- Local Architect:Bryden Martel Architects Inc.
Text description provided by the architects. The new Health Science Building transcends conventional practices for developing academic space and encourages students and teachers to move beyond traditional disciplinary boundaries. The design proposal is one that embraces the opportunity to co-locate health sciences and neuroscience students in spaces that accommodate practical and theoretical learning so as to encourage a cross-pollination of ideas.
Students and faculty gain access to the building’s most public functions on the ground floor including a 350-seat lecture theatre and casual student spaces that double as informal study areas. Upper floors are designed to accommodate program-specific requirements for research and teaching. Most notably, the design locates the mechanical and electrical services, not in a typical penthouse but in a multi-level bay vertically stacked along the west face of the building so as to service program spaces through horizontal distribution.
This allows laboratories to be free of vertical service chases and functions to be organized in unobstructed north-south ‘bands.’ More specifically, energy-intensive lab support spaces are positioned closest the utilities located along the west wall while long, open lab benches occupy the middle of the floor plate and offices and collaborative areas line the perimeter. This unique configuration - derived in large part from a desire to optimize the location between engineering systems and program spaces and, in so doing, maximize floor flexibility, adaptability, and visual transparency - works effectively to stimulate a holistic, collaborative and collective approach to learning.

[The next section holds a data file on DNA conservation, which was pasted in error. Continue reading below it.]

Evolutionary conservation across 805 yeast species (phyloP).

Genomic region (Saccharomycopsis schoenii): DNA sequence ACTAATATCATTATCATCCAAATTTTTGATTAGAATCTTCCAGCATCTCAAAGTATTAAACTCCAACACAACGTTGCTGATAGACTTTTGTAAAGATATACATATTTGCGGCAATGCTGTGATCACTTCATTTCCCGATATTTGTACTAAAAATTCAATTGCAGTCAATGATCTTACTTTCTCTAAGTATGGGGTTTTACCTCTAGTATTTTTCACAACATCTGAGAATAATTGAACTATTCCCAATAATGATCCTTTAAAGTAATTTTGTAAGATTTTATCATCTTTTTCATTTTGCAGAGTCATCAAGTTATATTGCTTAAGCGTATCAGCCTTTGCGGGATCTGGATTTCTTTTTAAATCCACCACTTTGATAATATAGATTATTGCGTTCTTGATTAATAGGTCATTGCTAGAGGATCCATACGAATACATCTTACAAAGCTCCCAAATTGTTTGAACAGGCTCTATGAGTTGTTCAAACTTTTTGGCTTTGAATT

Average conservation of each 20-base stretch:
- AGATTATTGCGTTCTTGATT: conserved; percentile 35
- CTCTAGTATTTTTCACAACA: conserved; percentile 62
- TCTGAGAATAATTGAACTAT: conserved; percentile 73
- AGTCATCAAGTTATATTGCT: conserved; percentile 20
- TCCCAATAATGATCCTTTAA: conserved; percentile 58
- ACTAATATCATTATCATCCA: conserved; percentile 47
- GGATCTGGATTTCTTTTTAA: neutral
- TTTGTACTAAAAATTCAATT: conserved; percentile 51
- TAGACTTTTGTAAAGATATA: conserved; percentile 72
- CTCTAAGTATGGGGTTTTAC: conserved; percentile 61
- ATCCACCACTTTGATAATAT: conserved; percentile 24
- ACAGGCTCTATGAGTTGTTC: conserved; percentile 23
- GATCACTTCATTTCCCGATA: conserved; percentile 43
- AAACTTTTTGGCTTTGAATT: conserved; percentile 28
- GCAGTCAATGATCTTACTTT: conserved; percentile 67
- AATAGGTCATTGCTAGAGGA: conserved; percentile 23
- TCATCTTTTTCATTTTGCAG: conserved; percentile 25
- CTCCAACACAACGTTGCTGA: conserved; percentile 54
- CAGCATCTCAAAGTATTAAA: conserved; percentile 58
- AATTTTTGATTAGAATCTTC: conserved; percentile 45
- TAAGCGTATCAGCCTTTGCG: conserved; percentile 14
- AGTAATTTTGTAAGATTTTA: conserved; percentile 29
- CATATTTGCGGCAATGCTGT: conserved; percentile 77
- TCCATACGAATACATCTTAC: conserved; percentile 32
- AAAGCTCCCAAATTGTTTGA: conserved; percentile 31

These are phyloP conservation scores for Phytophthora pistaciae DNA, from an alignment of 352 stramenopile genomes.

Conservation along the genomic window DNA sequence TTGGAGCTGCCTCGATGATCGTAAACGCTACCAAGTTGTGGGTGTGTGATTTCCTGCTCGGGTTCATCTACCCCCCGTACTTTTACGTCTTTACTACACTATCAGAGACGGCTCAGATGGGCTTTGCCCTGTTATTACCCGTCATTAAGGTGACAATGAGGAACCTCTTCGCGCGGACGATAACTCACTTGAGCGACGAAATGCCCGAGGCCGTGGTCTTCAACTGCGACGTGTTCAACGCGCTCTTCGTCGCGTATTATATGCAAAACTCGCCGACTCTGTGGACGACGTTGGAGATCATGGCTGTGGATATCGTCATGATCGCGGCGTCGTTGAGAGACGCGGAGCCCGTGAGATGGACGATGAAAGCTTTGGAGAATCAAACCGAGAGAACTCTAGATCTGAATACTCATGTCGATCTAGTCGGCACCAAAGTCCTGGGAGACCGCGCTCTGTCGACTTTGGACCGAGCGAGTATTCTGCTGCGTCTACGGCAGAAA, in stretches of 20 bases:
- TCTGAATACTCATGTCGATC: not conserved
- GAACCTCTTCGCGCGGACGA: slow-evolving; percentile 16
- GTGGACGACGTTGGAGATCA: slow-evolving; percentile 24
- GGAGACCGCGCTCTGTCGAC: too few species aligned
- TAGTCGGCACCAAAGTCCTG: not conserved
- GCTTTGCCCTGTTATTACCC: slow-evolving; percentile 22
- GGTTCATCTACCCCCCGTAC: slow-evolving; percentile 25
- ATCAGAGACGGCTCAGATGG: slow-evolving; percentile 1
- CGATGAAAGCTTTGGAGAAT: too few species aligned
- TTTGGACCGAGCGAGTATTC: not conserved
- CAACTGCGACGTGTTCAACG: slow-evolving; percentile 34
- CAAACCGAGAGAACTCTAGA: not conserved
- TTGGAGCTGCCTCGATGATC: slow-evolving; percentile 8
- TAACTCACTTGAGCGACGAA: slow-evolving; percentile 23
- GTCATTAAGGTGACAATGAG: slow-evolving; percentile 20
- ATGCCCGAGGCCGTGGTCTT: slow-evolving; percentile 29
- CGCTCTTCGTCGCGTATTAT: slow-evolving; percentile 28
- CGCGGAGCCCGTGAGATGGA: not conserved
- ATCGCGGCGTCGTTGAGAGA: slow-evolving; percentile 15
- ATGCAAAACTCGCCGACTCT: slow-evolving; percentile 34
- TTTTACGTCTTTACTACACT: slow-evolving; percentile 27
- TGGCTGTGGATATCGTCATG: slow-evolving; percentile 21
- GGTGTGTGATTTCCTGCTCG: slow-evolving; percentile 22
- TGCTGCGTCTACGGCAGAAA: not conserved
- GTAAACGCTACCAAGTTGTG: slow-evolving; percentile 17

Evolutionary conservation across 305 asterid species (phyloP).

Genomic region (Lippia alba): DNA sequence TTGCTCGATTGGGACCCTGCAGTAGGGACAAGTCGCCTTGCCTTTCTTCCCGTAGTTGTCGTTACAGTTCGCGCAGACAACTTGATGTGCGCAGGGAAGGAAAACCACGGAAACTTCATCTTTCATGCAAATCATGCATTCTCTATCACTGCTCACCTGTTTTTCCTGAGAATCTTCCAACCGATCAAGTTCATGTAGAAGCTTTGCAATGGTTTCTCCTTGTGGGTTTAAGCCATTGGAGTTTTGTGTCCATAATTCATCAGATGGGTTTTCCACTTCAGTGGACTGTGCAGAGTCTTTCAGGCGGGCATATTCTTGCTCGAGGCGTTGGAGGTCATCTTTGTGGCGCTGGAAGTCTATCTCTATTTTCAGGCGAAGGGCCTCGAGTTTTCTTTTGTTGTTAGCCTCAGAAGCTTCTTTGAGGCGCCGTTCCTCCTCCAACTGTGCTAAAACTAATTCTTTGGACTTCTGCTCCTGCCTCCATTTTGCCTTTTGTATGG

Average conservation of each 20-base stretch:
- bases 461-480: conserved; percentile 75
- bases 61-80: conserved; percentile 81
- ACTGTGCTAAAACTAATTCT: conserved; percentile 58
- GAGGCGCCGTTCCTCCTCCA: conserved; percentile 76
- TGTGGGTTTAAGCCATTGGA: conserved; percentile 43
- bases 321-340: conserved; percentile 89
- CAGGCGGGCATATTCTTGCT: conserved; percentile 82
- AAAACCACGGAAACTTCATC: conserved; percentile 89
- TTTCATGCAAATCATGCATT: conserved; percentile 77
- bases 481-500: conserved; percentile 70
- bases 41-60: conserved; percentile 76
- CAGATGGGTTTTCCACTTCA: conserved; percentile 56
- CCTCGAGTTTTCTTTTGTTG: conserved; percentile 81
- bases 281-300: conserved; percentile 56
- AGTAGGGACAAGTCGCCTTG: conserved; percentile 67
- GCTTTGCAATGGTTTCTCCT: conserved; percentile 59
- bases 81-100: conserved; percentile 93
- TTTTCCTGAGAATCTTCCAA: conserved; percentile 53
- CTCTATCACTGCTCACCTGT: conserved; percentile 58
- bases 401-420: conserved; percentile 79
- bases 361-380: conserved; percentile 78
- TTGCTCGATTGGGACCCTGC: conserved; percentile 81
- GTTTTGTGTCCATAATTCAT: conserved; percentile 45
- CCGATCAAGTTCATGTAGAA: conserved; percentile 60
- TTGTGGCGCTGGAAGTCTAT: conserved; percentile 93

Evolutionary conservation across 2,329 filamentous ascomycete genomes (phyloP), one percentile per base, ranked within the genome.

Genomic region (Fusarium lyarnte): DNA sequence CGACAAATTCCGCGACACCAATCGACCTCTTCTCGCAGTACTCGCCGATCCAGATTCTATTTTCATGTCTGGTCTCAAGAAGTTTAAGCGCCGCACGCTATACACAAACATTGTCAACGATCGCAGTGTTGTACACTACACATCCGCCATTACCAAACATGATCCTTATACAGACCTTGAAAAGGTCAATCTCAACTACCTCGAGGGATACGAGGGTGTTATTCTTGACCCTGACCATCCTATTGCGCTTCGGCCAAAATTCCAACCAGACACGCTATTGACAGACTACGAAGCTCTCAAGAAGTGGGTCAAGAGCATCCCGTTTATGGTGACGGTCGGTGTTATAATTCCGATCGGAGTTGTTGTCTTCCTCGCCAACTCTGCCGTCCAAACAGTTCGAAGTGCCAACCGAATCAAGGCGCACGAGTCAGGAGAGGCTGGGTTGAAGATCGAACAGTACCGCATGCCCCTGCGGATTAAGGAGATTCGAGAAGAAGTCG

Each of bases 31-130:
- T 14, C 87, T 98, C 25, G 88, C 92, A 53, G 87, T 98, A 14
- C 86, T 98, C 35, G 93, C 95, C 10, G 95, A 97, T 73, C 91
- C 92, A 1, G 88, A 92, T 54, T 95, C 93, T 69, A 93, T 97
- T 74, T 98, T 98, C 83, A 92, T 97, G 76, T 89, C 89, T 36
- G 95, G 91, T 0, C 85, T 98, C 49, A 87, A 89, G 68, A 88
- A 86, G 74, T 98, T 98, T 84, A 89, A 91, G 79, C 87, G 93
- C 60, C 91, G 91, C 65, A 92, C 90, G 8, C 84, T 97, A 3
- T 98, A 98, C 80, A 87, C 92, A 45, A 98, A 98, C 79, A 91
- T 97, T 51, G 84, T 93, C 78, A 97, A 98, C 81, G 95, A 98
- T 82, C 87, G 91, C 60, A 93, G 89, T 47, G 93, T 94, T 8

As a whole, the building massing reflects the orthogonal geometry that dominates West Campus while its compact footprint responds to context and site in a number of unique ways. A large porch wraps around the ground floor and opens out towards Campus Avenue to the east, the future entry quad to the north, and the River Building to the south. A glazed link connects Steacie building to the west. Together, these features weave the building into the larger campus fabric and ultimately promote Carleton’s mandate to maintain a pedestrian-centric environment, offering new opportunities to unify the grounds, stimulate social interaction, provide comfort and security and establish building interdependence.
Carleton University is strongly invested in being both a designer and custodian of the future and in acting as steward of a healthier more sustainable academic community. The design is therefore deeply invested not only in providing a building that enhances the campus but one cognizant and mindful of its impact on the environment. The building is targeting 5 Green Globes.